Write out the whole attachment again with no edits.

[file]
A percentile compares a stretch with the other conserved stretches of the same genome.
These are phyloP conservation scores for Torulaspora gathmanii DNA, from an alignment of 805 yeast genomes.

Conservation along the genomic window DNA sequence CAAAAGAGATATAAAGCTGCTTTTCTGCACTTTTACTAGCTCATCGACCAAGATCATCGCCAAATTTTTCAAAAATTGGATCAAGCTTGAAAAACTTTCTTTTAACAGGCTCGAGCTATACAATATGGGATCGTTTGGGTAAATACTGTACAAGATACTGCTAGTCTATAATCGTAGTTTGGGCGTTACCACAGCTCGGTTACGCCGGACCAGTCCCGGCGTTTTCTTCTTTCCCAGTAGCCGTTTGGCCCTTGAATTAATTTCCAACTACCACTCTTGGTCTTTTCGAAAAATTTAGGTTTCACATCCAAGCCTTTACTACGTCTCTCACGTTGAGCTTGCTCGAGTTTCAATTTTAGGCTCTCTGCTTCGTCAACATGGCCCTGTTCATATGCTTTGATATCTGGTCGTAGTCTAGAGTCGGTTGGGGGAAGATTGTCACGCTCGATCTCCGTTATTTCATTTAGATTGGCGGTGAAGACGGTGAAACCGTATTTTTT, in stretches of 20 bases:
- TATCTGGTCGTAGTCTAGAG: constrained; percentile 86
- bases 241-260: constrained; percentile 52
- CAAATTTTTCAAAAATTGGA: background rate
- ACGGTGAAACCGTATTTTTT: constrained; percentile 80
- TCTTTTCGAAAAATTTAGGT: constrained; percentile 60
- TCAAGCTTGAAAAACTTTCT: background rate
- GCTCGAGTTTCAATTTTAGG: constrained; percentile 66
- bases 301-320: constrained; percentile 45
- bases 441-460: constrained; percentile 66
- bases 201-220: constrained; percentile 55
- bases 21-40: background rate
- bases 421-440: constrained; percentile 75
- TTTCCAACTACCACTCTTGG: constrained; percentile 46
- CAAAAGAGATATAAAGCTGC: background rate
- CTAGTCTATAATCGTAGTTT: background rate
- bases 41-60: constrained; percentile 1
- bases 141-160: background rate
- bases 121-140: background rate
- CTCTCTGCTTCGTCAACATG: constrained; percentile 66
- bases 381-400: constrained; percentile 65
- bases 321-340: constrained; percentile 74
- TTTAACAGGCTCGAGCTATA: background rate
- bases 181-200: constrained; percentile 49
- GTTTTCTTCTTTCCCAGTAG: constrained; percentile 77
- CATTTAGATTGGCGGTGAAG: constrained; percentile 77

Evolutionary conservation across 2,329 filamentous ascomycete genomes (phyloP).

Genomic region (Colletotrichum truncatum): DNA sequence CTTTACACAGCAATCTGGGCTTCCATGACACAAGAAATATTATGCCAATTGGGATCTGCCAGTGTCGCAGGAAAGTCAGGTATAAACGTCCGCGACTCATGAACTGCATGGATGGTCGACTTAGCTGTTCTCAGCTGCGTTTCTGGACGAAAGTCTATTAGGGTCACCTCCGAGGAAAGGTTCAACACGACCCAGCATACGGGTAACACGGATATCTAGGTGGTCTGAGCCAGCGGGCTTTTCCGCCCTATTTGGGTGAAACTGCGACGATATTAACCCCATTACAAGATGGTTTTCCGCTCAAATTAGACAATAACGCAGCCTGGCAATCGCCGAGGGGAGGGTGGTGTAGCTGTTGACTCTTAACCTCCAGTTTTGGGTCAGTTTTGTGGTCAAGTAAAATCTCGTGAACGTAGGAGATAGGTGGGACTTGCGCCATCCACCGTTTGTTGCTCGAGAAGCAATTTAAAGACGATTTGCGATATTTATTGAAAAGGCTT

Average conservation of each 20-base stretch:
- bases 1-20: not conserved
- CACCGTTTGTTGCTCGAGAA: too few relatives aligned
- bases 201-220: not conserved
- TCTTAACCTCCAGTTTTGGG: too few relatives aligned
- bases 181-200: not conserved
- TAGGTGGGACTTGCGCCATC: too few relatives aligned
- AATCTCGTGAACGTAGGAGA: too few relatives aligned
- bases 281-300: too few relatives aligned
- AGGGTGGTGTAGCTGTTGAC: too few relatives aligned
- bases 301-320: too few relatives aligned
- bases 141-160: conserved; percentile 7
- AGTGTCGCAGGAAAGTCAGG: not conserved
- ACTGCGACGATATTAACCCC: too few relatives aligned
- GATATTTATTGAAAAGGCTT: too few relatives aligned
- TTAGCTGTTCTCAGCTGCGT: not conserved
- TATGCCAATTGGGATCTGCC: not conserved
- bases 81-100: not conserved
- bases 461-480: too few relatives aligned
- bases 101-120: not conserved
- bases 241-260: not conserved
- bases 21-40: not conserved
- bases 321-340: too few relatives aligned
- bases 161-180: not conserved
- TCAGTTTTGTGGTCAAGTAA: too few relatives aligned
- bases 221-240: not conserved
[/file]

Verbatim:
A percentile compares a stretch with the other conserved stretches of the same genome.
These are phyloP conservation scores for Torulaspora gathmanii DNA, from an alignment of 805 yeast genomes.

Conservation along the genomic window DNA sequence CAAAAGAGATATAAAGCTGCTTTTCTGCACTTTTACTAGCTCATCGACCAAGATCATCGCCAAATTTTTCAAAAATTGGATCAAGCTTGAAAAACTTTCTTTTAACAGGCTCGAGCTATACAATATGGGATCGTTTGGGTAAATACTGTACAAGATACTGCTAGTCTATAATCGTAGTTTGGGCGTTACCACAGCTCGGTTACGCCGGACCAGTCCCGGCGTTTTCTTCTTTCCCAGTAGCCGTTTGGCCCTTGAATTAATTTCCAACTACCACTCTTGGTCTTTTCGAAAAATTTAGGTTTCACATCCAAGCCTTTACTACGTCTCTCACGTTGAGCTTGCTCGAGTTTCAATTTTAGGCTCTCTGCTTCGTCAACATGGCCCTGTTCATATGCTTTGATATCTGGTCGTAGTCTAGAGTCGGTTGGGGGAAGATTGTCACGCTCGATCTCCGTTATTTCATTTAGATTGGCGGTGAAGACGGTGAAACCGTATTTTTT, in stretches of 20 bases:
- TATCTGGTCGTAGTCTAGAG: constrained; percentile 86
- bases 241-260: constrained; percentile 52
- CAAATTTTTCAAAAATTGGA: background rate
- ACGGTGAAACCGTATTTTTT: constrained; percentile 80
- TCTTTTCGAAAAATTTAGGT: constrained; percentile 60
- TCAAGCTTGAAAAACTTTCT: background rate
- GCTCGAGTTTCAATTTTAGG: constrained; percentile 66
- bases 301-320: constrained; percentile 45
- bases 441-460: constrained; percentile 66
- bases 201-220: constrained; percentile 55
- bases 21-40: background rate
- bases 421-440: constrained; percentile 75
- TTTCCAACTACCACTCTTGG: constrained; percentile 46
- CAAAAGAGATATAAAGCTGC: background rate
- CTAGTCTATAATCGTAGTTT: background rate
- bases 41-60: constrained; percentile 1
- bases 141-160: background rate
- bases 121-140: background rate
- CTCTCTGCTTCGTCAACATG: constrained; percentile 66
- bases 381-400: constrained; percentile 65
- bases 321-340: constrained; percentile 74
- TTTAACAGGCTCGAGCTATA: background rate
- bases 181-200: constrained; percentile 49
- GTTTTCTTCTTTCCCAGTAG: constrained; percentile 77
- CATTTAGATTGGCGGTGAAG: constrained; percentile 77

Evolutionary conservation across 2,329 filamentous ascomycete genomes (phyloP).

Genomic region (Colletotrichum truncatum): DNA sequence CTTTACACAGCAATCTGGGCTTCCATGACACAAGAAATATTATGCCAATTGGGATCTGCCAGTGTCGCAGGAAAGTCAGGTATAAACGTCCGCGACTCATGAACTGCATGGATGGTCGACTTAGCTGTTCTCAGCTGCGTTTCTGGACGAAAGTCTATTAGGGTCACCTCCGAGGAAAGGTTCAACACGACCCAGCATACGGGTAACACGGATATCTAGGTGGTCTGAGCCAGCGGGCTTTTCCGCCCTATTTGGGTGAAACTGCGACGATATTAACCCCATTACAAGATGGTTTTCCGCTCAAATTAGACAATAACGCAGCCTGGCAATCGCCGAGGGGAGGGTGGTGTAGCTGTTGACTCTTAACCTCCAGTTTTGGGTCAGTTTTGTGGTCAAGTAAAATCTCGTGAACGTAGGAGATAGGTGGGACTTGCGCCATCCACCGTTTGTTGCTCGAGAAGCAATTTAAAGACGATTTGCGATATTTATTGAAAAGGCTT

Average conservation of each 20-base stretch:
- bases 1-20: not conserved
- CACCGTTTGTTGCTCGAGAA: too few relatives aligned
- bases 201-220: not conserved
- TCTTAACCTCCAGTTTTGGG: too few relatives aligned
- bases 181-200: not conserved
- TAGGTGGGACTTGCGCCATC: too few relatives aligned
- AATCTCGTGAACGTAGGAGA: too few relatives aligned
- bases 281-300: too few relatives aligned
- AGGGTGGTGTAGCTGTTGAC: too few relatives aligned
- bases 301-320: too few relatives aligned
- bases 141-160: conserved; percentile 7
- AGTGTCGCAGGAAAGTCAGG: not conserved
- ACTGCGACGATATTAACCCC: too few relatives aligned
- GATATTTATTGAAAAGGCTT: too few relatives aligned
- TTAGCTGTTCTCAGCTGCGT: not conserved
- TATGCCAATTGGGATCTGCC: not conserved
- bases 81-100: not conserved
- bases 461-480: too few relatives aligned
- bases 101-120: not conserved
- bases 241-260: not conserved
- bases 21-40: not conserved
- bases 321-340: too few relatives aligned
- bases 161-180: not conserved
- TCAGTTTTGTGGTCAAGTAA: too few relatives aligned
- bases 221-240: not conserved